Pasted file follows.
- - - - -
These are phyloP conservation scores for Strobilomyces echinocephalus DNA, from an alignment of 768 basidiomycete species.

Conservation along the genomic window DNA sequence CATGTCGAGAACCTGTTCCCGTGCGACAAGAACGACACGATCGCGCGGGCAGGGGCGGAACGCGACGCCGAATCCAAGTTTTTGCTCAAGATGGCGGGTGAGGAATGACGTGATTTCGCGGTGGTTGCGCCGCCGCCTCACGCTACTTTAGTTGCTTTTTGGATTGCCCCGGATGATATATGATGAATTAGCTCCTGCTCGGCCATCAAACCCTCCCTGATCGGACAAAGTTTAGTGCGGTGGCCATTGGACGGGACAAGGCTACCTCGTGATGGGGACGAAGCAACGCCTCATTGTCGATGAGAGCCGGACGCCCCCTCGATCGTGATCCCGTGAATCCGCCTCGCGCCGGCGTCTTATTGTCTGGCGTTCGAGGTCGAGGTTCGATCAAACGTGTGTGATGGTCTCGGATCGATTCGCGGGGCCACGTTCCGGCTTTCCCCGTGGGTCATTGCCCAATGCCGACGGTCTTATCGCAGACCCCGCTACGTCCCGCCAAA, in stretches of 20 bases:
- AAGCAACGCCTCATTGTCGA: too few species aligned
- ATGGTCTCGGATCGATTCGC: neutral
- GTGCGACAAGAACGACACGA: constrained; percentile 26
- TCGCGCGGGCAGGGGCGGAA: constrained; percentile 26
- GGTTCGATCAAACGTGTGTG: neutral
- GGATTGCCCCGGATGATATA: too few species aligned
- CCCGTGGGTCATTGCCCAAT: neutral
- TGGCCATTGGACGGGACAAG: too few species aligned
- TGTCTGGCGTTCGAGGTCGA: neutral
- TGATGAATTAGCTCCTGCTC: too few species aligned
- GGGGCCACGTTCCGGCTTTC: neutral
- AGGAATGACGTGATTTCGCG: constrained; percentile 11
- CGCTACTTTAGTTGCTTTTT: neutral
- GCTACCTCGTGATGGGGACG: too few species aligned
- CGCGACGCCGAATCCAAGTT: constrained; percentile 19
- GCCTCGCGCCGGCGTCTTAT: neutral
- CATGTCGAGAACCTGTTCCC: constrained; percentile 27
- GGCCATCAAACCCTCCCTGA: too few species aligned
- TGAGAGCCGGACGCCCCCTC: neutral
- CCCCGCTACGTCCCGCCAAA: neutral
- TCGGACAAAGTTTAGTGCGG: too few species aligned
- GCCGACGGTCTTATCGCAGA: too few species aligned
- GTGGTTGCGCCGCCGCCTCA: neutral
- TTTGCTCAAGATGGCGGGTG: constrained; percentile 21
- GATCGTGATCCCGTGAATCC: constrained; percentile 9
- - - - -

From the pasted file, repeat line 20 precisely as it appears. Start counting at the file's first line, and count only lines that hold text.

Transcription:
- GGCCATCAAACCCTCCCTGA: too few species aligned